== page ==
In a way it feels like closing a circle: when I started writing this blog, seven years ago (!!!), I was moving out of the flat, of Italy, of my previous life and moving into being a migrant, a foreigner in UK.
Now I'm going back to where it all started, in the only place I felt belonged to me in the past few years: during the next few weeks I will be there, will tweak things around me, move stuff and get ready for... moving back to Torino. Yeah, after a lot of thinking I decided that I will try to move out of Milan and, instead of moving out of Italy (I don't have the academics curricula to be accounted as "brain drain", I fear) I will move back to my hometown: to do so, I will have to wait for my office to finally move from nowhere land to Milan city center, so that my commute can be bearable.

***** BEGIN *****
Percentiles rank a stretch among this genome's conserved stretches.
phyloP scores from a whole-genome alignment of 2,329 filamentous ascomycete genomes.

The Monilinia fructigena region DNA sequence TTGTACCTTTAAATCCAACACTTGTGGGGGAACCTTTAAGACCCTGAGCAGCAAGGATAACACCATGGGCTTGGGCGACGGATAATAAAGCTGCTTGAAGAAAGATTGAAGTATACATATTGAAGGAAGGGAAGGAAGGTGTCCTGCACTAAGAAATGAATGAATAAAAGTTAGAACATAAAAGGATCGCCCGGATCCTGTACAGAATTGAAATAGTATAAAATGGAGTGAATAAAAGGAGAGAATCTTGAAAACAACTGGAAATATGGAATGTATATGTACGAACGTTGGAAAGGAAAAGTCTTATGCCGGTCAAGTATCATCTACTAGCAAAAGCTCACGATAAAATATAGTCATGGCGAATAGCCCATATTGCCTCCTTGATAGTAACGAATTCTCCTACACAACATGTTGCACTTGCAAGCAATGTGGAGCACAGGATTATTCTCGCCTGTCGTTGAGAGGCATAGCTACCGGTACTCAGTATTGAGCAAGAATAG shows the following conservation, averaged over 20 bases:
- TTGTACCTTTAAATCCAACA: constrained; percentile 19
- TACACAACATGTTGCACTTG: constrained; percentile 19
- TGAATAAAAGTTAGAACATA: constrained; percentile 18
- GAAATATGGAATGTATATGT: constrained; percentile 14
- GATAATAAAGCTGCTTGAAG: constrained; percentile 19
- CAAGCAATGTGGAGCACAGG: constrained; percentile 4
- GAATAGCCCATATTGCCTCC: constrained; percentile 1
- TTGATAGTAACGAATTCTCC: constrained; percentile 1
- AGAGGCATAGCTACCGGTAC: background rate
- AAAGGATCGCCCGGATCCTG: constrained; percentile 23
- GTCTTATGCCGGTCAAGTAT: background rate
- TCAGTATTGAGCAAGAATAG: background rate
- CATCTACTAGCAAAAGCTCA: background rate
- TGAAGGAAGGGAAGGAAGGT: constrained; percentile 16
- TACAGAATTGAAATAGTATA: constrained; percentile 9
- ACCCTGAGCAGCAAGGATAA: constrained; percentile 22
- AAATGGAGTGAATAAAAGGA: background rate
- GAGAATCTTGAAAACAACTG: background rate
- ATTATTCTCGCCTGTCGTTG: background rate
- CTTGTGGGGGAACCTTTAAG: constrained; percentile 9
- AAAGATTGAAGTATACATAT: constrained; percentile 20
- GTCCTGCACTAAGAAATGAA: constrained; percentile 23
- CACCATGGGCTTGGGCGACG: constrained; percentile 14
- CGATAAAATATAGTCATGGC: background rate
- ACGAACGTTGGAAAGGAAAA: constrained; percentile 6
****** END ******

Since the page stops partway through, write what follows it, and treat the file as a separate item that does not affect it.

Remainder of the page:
I will start some trials and tests during the next months so I can understand how to organize my life and work.
I don't know what will happen; it's going to be an interesting experiment, and I'm really excited thinking about it. And scared. Because while part of me doesn't want to move, another part of me is struggling with the 3rd year in a row without a move (of flat! I'm not even talking about moving country); there's some restlessness that needs to be calmed down and I hope being more grounded back in Torino will help me.

As Marvin used to say, home is where I lay my hat. The only thing I worry about is that I knit so many of them, I could lay them in more than a single home.